September 24, 2022 • Life for Leaders
Scripture—Luke 16:19-31 (NRSV)
Jesus said, “There was a rich man who was dressed in purple and fine linen and who feasted sumptuously every day. And at his gate lay a poor man named Lazarus, covered with sores, who longed to satisfy his hunger with what fell from the rich man’s table; even the dogs would come and lick his sores. The poor man died and was carried away by the angels to be with Abraham. The rich man also died and was buried. In Hades, where he was being tormented, he looked up and saw Abraham far away with Lazarus by his side. He called out, ‘Father Abraham, have mercy on me, and send Lazarus to dip the tip of his finger in water and cool my tongue; for I am in agony in these flames.’ But Abraham said, ‘Child, remember that during your lifetime you received your good things, and Lazarus in like manner evil things; but now he is comforted here, and you are in agony. Besides all this, between you and us a great chasm has been fixed, so that those who might want to pass from here to you cannot do so, and no one can cross from there to us.’ He said, ‘Then, father, I beg you to send him to my father’s house– for I have five brothers– that he may warn them, so that they will not also come into this place of torment.’ Abraham replied, ‘They have Moses and the prophets; they should listen to them.’ He said, ‘No, father Abraham; but if someone goes to them from the dead, they will repent.’ He said to him, ‘If they do not listen to Moses and the prophets, neither will they be convinced even if someone rises from the dead.’”
You cannot serve God and money. You can, however, serve God and other people—sometimes with money, sometimes without. But don’t be too quick to assume that it’s without.
When I was in high school I traveled one summer with a Methodist youth choir. We went to England, France, Germany, Austria, Switzerland, and the Netherlands seeing historical sights and enjoying new food and buying postcards and all the things that you do on a trip (in 1990, anyway. We had to take all our selfies with film cameras.)
The anthems that we learned together ranged from Latin motets to settings of Charles Wesley hymns to Black spirituals. One of our songs was a famous arrangement of the Black spiritual “Poor Man Lazarus,” which tells the story of today’s Scripture reading (I’ll link you to it during the “Act” portion, naturally). I can’t get it out of my head whenever I come to this chapter.
Luke 16, except for a couple of verses, basically involves two long parables about money. The first is the story of the shrewd and dishonest manager who, when he gets fired for cooking the books, goes back and cooks them in favor of those his master has lent money to so that he can be assured of landing a cushy job with one of them. Jesus, surprisingly, holds him up as a model – though exactly how and why is somewhat mysterious. But he certainly reminds the disciples that “the people of this world are more shrewd in dealing with their own kind than are the people of the light” (Luke 16:8). As he drives home the point, he insists that “you cannot serve both God and money” (16:13b). Kind of the same thing Paul was saying to Timothy yesterday, isn’t it; money can make a good servant, but it always makes a poor master.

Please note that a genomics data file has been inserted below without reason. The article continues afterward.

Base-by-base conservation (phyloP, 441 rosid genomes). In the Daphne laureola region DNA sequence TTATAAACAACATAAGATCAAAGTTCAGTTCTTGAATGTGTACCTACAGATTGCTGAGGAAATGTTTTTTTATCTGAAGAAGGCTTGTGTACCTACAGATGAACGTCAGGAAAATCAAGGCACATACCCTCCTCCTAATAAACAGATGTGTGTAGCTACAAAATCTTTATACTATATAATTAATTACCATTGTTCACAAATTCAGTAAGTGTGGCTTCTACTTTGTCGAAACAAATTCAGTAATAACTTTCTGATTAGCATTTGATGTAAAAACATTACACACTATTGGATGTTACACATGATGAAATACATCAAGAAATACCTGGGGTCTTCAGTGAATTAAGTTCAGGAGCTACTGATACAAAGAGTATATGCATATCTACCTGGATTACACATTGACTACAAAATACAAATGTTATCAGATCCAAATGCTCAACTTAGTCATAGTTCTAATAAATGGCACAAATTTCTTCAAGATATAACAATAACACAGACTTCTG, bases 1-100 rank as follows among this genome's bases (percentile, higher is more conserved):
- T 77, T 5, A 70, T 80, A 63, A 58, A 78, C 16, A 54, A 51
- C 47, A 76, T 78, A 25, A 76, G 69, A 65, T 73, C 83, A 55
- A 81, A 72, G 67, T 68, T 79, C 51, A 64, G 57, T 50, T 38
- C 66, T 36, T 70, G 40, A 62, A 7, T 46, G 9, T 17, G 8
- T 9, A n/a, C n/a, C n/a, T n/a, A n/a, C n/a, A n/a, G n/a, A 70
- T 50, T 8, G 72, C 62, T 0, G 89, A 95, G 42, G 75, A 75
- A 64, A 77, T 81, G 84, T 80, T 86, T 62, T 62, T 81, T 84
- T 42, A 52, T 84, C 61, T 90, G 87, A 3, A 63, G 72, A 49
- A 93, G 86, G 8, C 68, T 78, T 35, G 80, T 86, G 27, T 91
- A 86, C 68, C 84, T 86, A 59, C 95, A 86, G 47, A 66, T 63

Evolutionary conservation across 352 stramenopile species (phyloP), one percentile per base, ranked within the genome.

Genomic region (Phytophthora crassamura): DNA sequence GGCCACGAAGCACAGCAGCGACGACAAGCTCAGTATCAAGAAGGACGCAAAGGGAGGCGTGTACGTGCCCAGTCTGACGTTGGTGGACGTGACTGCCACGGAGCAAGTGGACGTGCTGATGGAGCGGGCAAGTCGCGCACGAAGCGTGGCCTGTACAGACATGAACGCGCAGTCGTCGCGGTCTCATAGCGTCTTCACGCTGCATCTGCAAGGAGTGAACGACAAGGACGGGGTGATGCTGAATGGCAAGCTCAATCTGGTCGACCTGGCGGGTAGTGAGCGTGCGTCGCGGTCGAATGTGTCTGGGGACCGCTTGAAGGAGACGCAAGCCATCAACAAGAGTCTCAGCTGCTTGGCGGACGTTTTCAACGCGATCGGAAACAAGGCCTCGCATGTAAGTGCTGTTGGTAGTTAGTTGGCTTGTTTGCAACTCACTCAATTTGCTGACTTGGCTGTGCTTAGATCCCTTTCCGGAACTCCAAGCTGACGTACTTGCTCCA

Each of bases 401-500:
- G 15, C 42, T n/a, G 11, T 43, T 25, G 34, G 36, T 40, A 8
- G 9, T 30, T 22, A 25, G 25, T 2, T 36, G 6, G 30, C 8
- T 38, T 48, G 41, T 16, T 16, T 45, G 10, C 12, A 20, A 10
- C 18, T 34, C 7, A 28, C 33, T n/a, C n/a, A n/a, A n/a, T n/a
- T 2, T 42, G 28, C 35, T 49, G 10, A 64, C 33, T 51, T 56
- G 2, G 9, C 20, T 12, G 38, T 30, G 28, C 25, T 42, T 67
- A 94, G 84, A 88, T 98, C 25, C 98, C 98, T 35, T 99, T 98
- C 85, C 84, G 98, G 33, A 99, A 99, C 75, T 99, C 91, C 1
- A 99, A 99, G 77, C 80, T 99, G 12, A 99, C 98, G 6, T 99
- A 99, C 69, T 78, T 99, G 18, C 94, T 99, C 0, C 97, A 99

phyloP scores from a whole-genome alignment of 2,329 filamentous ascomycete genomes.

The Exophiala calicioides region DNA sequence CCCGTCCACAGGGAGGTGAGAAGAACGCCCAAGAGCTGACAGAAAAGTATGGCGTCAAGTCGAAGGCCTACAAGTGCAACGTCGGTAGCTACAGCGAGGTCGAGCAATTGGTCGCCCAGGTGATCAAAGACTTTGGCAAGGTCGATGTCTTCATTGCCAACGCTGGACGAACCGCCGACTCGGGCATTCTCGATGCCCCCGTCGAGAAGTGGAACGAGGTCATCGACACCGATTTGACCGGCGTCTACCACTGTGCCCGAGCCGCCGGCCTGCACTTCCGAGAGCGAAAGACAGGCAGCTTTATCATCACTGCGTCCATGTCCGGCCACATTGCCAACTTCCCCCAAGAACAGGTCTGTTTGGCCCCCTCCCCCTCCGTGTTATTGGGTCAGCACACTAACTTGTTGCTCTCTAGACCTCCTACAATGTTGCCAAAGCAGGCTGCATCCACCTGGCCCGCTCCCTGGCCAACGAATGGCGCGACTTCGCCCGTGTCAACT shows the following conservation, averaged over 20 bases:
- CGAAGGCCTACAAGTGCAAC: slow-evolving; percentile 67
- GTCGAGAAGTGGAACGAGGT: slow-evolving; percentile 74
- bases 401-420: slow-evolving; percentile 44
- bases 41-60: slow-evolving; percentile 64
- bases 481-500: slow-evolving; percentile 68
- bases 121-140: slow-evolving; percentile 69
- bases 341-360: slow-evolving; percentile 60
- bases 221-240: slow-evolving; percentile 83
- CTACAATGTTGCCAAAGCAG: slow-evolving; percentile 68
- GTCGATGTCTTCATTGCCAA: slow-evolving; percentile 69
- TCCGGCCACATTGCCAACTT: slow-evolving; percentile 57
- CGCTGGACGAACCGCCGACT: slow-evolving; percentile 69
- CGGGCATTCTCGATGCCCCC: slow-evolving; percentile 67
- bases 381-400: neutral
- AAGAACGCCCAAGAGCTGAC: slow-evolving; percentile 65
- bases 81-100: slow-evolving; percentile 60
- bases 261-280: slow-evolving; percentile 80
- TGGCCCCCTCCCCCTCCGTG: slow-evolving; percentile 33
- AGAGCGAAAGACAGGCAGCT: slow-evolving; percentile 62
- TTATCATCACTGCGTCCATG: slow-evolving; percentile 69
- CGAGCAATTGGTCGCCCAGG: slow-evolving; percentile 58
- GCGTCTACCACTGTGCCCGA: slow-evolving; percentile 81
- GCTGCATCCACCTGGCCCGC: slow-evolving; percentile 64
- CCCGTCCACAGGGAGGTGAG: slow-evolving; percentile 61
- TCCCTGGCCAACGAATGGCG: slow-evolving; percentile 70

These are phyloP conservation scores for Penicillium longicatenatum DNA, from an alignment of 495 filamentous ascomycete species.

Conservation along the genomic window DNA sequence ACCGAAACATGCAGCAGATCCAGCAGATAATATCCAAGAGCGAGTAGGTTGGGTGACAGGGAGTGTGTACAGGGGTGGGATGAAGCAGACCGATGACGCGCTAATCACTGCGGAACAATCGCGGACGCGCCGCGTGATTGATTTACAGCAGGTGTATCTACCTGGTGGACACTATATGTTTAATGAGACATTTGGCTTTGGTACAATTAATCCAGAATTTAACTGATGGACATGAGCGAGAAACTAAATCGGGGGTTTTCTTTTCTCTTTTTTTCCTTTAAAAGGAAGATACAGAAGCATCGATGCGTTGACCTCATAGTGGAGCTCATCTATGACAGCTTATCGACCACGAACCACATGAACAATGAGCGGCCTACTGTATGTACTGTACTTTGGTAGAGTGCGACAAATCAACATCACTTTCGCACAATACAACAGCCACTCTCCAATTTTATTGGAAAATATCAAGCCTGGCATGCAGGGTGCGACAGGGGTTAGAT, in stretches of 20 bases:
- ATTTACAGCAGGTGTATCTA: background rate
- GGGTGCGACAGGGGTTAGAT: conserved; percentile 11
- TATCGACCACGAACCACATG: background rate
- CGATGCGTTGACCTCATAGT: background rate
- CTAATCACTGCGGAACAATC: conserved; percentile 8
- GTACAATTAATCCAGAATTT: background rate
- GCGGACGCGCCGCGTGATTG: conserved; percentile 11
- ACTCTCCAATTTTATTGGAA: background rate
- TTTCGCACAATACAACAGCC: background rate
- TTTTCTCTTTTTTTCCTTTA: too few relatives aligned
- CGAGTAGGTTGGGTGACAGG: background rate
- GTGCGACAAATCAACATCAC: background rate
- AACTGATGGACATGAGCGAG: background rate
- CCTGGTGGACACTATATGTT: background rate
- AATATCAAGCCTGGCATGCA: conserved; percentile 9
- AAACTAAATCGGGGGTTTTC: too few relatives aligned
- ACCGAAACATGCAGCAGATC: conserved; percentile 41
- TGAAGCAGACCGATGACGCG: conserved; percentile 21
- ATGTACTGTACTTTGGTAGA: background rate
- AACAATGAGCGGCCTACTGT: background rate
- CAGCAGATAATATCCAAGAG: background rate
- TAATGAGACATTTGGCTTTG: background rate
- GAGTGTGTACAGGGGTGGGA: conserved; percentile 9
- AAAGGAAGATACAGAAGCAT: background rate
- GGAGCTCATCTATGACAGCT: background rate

Out of the debate arising from this parable, Jesus teaches today’s lesson. People have gotten a lot of speculation out of this story about the nature of the afterlife, but that doesn’t really seem to be the point. The parable seems far more interested in where the love of money will take you, if you allow it to become the master.
Even in the afterlife, the rich man perceives Lazarus only as someone who can serve him: bring him water, warn his brothers. Abraham in the parable makes it clear that a different lesson is already there to learn from Moses and the prophets; and we who read these words today within the Christian tradition can learn the same lesson from the Gospels, and from 1 Timothy. You cannot serve God and money. You can, however, serve God and other people—sometimes with money, sometimes without. But don’t be too quick to assume that it’s without.
What does Jesus want you to do with your money?
Here’s “Poor Man Lazarus.” Put yourself into the mind of Lazarus, and of the rich man, as you listen. (It’s well worth reading more about the Fisk Jubilee Singers, performers of this arrangement, too, as you ponder the intersection of money and faith.)
Lord, how do you want me to serve others—including with money? Amen.
Find all Life for Leaders devotions here. Explore what the Bible has to say about work at the unique website of our partners, the the Theology of Work Project online commentary. Reflection on today’s Life for Leaders theme can be found here: The Shrewd Manager and the Prodigal Son (Luke 16:1-13; 15:11-32).
Subscribe to Life for Leaders
Sign up to receive a Life for Leaders devotional each day in your inbox. It’s free to subscribe and you can unsubscribe at any time.
Jennifer Woodruff Tait (PhD, Duke University) is the editor of and frequent contributor to Life for Leaders. She is also the managing editor of Christian History magazine and web editor for the Theology of Work Project, and a priest in the Episcopal Church. She has written a book of poetry, Histories of Us. Jennifer lives in Berea, Kentucky, with her husband, Edwin, and their two daughters.
Click here to view Jennifer’s profile.